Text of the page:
Dasymutilla colorado Cambra, Williams and Quintero, 2018

Cambra, Roberto A., Williams, Kevin A., Quintero, Diomedes, Windsor, Donald M., Pickering, John & Saavedra, Daisy, 2018, Dasymutilla Ashmead (Hymenoptera, Mutillidae) in Panama: new species, sex associations and seasonal flight activity, Insecta Mundi 608, pp. 1-17: 6-8

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Dasymutilla colorado Cambra, Williams and Quintero

new species

Dasymutilla colorado Cambra, Williams and Quintero   , new species

( Fig. 17–22 View Figures 17–22 , 24 View Figures 23–28 )

Holotype female. PANAMA, Panam á Province , Monumento Natural Barro Colorado, Península Gigante, 1.viii.1990, A. Mena (captured in copula, mounted on same pin with male Allotype, deposited in CDFA)   . Paratypes ( MIUP except where noted). PANAMA: Panamá Province: same data as holo- type (1m, CDFA)   ; 23.vii.1990, D. Quintero, 1f;   30.vii.1990, A. Mena, 1f;   27–29.viii.1990, 1f;   3.viii.1990, 1f   ; Barro Colorado Island : 14.vi.1993, J. Coronado, 1f   ; 27.iv.1994, J. Pickering, 1m;   4–11.v. 1994, 1m;   11–18.v. 1994, 1m;   18–25.v. 1994, 1m;   3–10.vi. 2002, 1m;   20–27.vii. 1994, 1m;   10–17.viii. 1994, 1m   ; 29.viii.2001, D. Windsor (1m, CDFA)   ; 26.xii. 2001, 1m;   22–28.v. 2002, 1m;   29.v. 2002, 4m;   12–20.vi. 2002, 2m;   26.vi. 2002, 1m   ; 4–12.ix. 2002 (1m, CDFA)   ; 11.vi. 2003, 1m;   10.ix. 2003, 1m;   17.ix. 2003, 1m;   24–31. iii. 2004, 1m;   5–12.v. 2004, 2m;   19.v. 2004, 5m;   26.v. 2004, 4m;   9.vi. 2004, 1m;   15.ix. 2004, 1m;   29.xii. 2004, 1m;   4.v. 2005, 1m;   11.v. 2005, 3m;   18.v. 2005, 3m;   25.v. 2005, 2m;   15.vi. 2005, 1m;   24–31.viii. 2005, 1m;   25.i. 2006, 1m;   19.iv. 2006, 1m;   26.iv. 2006, 1m;   3.v. 2006, 1m;   10.v. 2006, 3m;   27.ix. 2006, 1m;   28.iii. 2007, 1m;   3.vi.1981, 2f;   17.iv.1981, 1f;   7.v.1981, 1f;   25.v.1981, 1f;   21.viii. 1977, 1m;   3–6.vi.1967, M. Naumann, 1m;   7.vi.1956, C. Rettenmeyer, 1m   ; P. Nac. Soberanía, camino Plantación , 16.ix.2000, D. Quintero & A. Santos (1f, CDFA)   ; Campana, Chica , 1–25.x.2013, Y. Cheng, 1m   ; P. Nac. Campana, 16.vi.1991, J. Coronado, 1f   ; 10.vi.2007, Y. Christopher (1f, CDFA)   ; Cerro Azul, Urbanizacion Las Nubes , 2.ix.2001, D. Quintero, 1f.   Coclé Province: El Copé, 900m, 24.ix.1990, D. Quintero, 2f.   Darién Province: P. Nac. Darién, Pirre, Estación Rancho Frío , 3–17.x.2002, R. Cambra, 1f   ; P. Nac. Darién, Estación Cruce de Mono , 250 msnm, 7°55′N, 77°39′W, 8.ii.1993, R. Cambra & J. Coronado, 1f GoogleMaps   ; 17.ii.1993, 1f   ; 26.ii.1993 (1m, CDFA)   .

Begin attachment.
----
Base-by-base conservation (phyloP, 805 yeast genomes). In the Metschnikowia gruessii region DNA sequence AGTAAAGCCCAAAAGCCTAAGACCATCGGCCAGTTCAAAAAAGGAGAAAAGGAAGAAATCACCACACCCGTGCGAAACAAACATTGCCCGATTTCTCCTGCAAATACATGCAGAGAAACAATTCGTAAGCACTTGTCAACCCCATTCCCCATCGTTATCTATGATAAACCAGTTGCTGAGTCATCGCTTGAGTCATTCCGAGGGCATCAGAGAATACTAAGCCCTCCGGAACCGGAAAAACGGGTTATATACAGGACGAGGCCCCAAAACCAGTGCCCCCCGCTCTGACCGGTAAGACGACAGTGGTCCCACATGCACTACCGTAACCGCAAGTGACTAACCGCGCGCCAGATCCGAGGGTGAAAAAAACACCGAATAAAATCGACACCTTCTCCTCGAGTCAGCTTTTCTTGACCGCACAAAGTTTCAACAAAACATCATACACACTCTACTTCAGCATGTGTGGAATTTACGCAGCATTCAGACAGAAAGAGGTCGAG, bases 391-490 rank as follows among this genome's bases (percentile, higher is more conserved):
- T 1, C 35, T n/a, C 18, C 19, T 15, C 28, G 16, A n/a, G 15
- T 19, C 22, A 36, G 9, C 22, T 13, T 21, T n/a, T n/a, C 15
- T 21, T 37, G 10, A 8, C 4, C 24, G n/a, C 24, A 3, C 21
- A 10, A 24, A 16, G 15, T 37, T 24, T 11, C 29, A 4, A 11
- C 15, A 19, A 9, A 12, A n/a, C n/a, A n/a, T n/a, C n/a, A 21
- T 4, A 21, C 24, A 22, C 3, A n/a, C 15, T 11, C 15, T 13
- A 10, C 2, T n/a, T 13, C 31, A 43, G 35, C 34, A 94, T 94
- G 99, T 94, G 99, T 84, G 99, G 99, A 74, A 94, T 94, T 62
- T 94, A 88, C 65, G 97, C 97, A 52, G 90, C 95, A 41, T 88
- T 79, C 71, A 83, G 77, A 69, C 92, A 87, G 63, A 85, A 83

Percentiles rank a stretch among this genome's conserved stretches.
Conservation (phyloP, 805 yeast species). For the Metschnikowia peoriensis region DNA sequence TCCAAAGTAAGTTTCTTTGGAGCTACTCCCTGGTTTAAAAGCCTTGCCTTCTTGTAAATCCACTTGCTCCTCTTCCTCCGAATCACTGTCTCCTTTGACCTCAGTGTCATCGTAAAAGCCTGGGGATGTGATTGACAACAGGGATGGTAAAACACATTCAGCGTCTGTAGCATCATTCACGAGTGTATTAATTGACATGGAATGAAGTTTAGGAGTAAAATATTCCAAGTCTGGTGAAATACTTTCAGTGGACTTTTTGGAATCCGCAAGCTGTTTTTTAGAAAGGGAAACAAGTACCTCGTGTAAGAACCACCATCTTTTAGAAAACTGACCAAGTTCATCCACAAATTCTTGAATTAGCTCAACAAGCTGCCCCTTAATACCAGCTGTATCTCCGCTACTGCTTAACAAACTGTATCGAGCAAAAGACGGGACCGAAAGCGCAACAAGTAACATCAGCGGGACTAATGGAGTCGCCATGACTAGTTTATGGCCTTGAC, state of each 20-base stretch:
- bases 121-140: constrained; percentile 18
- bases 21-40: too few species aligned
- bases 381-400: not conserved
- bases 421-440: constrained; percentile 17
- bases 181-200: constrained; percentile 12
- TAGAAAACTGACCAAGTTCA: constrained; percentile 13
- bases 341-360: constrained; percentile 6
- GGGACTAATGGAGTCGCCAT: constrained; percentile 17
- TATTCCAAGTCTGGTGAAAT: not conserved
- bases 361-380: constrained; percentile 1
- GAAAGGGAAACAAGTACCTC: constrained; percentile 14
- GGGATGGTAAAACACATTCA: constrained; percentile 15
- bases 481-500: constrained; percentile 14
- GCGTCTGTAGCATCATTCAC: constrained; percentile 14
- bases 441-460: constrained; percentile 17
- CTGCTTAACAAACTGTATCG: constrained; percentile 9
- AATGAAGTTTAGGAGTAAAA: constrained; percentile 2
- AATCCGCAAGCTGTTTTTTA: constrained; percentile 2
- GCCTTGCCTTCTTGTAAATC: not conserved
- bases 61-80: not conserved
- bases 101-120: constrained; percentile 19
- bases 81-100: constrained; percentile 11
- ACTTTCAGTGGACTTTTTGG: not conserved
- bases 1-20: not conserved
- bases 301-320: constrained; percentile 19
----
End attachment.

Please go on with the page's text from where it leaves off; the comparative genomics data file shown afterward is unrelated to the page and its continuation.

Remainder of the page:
Diagnosis. FEMALE. This species can be separated from other Dasymutilla   by the triangular pygidium. It can be separated from Traumatomutilla   with a similar triangular pygidium by the unarmed posterolateral head margins, the rounded femoral apices, and the red mesosoma. The following diagnostic characters are also useful: the antennal scrobe has a dorsal carina that is sometimes weak; the gena has a distinct carina; the mesosoma is longer than broad and has a distinct scutellar scale; and T2 is marked with two yellow subcircular patches. MALE. This species has the integument black, clothed with black and white setae only; T4 and T5 each have a dense band of white setae; the tibial spurs are white; S2 lacks a seta-filled pit; the posterior margin of the hypopygium has a median notch, and the forewing marginal cell is apically acute.

Description. FEMALE (holotype). Body length 11 mm. Body black, except apical flagellomeres, mandible, and leg joints partly brown, mesosoma largely reddish dorsally and laterally; and T2 with two distinct yellow subcircular patches. Head and mesosoma with appressed setae predominantly pale yellow and erect setae predominantly blackish; metasoma with distinct white setal patch on T1 and T2; with distinct whitish fringe or band on T4–5 and S2–5; whitish setae on T2 patches and laterally on T2–3; remaining metasomal setae black. Head. Genal carina present and distinct; subgenal carina absent; antennal scrobe with dorsal carina partially obliterated; head, including outer margin of eyes; broader than mesosoma; posterolateral angle of vertex without tubercle. Entire head with deep contiguous punctures, many interspaces cariniform. Mesosoma. Longer than broad in dorsal view, perpendicularly truncate posteriorly; dorsally with deep contiguous punctures, interspaces mostly cariniform; humeral carina weak, basically continuous to epaulet; scutellar scale present; lateral and posterior propodeal faces smoothly rounded together with similar dense punctation; mid and hind femora rounded apically; tarsomere five apex with laminar process notched medially, process covering base of claws. Metasoma. T1 narrowly petiolate with globose T2; T2–6 with deep contiguous punctures, interspaces mostly cariniform; pygidial area higher than wide, narrow at base, with few weak longitudinal striae.